Sign-up glitches marred the opening day of South Carolina’s one-year extension of free credit monitoring for 6.4 million taxpayers victimized in last year’s hacking attack on the state Department of Revenue.
Free credit protection
Taxpayers whose information was compromised in the security breach can sign up and receive state-provided identity protection coverage through CSID.
How: Go to www.scidprotection.com or 855-880-2743,
When: Sign-up started Thursday, Oct. 24. The deadline to enroll is Oct. 1, 2014.
For additional information visit www.scidprotection.com.
For full coverage of the hacking scandal go to postandcourier.com/hacked
The company running the effort said the problem will be fixed by Friday.
Joe Ross, president and founder of CSID, the Texas-based credit protection company hired by the state, said some people attempting to sign-on got an error message.
The problem occurred mainly because the identification information the people used to sign-in didn’t match the information South Carolina’s Revenue Department provided CSID, Ross said.
That happened for one of three main reasons, he said:
The person was not eligible.
The person improperly entered the information.
There were differences between the information the person used and what CSID had on file.
For example, people who moved might be rejected if the address they typed in didn’t match the one they used when they filed their taxes, or perhaps they used a nickname instead of full name.
The key information used to sign-in is the person’s name, address and the last four numbers of their Social Security number.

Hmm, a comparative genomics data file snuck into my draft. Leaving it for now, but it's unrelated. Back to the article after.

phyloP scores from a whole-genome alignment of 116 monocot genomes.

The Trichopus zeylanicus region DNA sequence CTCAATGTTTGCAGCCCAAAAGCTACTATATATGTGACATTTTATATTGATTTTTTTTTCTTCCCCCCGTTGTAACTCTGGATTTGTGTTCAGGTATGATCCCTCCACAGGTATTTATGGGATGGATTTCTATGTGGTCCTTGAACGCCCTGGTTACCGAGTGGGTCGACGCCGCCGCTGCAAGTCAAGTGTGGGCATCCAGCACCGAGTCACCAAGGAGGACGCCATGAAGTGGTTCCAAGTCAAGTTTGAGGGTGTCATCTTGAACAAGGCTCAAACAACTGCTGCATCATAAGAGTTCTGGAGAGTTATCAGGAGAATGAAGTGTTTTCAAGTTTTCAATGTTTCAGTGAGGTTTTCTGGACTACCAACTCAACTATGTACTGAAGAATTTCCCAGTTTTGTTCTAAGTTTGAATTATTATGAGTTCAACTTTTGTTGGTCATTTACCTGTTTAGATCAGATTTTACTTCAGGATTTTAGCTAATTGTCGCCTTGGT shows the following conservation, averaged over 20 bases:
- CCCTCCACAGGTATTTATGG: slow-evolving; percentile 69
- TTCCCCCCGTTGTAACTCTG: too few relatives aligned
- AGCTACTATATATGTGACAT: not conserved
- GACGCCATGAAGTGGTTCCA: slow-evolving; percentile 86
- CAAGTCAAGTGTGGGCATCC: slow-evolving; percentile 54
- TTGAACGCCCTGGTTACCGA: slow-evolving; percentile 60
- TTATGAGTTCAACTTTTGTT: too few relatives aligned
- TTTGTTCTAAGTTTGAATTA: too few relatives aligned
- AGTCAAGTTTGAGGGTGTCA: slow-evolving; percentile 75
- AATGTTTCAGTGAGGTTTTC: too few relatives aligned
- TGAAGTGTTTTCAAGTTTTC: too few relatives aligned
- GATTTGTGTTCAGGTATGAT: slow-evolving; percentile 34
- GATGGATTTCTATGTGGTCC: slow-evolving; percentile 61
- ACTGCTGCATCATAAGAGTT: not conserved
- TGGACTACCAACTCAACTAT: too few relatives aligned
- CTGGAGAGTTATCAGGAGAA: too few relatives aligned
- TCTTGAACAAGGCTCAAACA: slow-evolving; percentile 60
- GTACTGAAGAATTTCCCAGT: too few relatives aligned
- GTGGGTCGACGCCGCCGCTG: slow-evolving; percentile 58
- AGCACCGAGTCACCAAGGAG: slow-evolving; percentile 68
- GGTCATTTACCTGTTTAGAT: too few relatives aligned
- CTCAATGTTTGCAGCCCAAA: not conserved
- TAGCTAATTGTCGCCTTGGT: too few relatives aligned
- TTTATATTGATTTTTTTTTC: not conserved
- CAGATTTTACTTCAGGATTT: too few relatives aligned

Ross estimated that 4 to 5 percent of those who signed on were rejected. That’s about 500 to 600 people.
Perhaps fueled by the outrage over the difficulties plaguing Obamacare’s online sign-up, some of those vented on Twitter and Facebook.
But CSID was prepared with a free call-in help service.
One person reported on Twitter that he was having trouble, but called the help line and “After 5 minutes on hold a nice woman enrolled me. Only took a few minutes.”
Ross said the average wait time for those calling in was about 7 minutes.
He said CSID is partly to blame for the problem because of the lack of clarity in the error notices people received when they were rejected. The messages did not specify what was wrong. “Our bad,” he said, and jokingly blamed the error on allowing his engineers to write the error message.
The problem would be fixed by Friday, he said.
Otherwise, he said, the roll-out went well. By early afternoon Thursday, he said, more then 12,000 adults, 700 children and 120 businesses had signed up.
He said CSID purposefully offered a long registration eligibility time, giving people up to 11 months to sign-up, so they don’t feel rushed.
CSID will unveil a public service ad campaign this week to fill people in on what CSID offers, why and how to sign up, he said.
Last October U.S. Secret Service agents notified South Carolina officials that a hacker had broken into the state Department of Revenue’s computers and stolen taxpayer financial identification information. The state soon learned that the hacker got the financial information, including Social Security numbers, of 6.4 million current and former taxpayers.
The state has since tightened computer security and offered free credit monitoring last year to those who were hacked. The state subsequently extended the monitoring for a second year, and offered CSID up to $8.5 million to do it, depending on how many people sign up.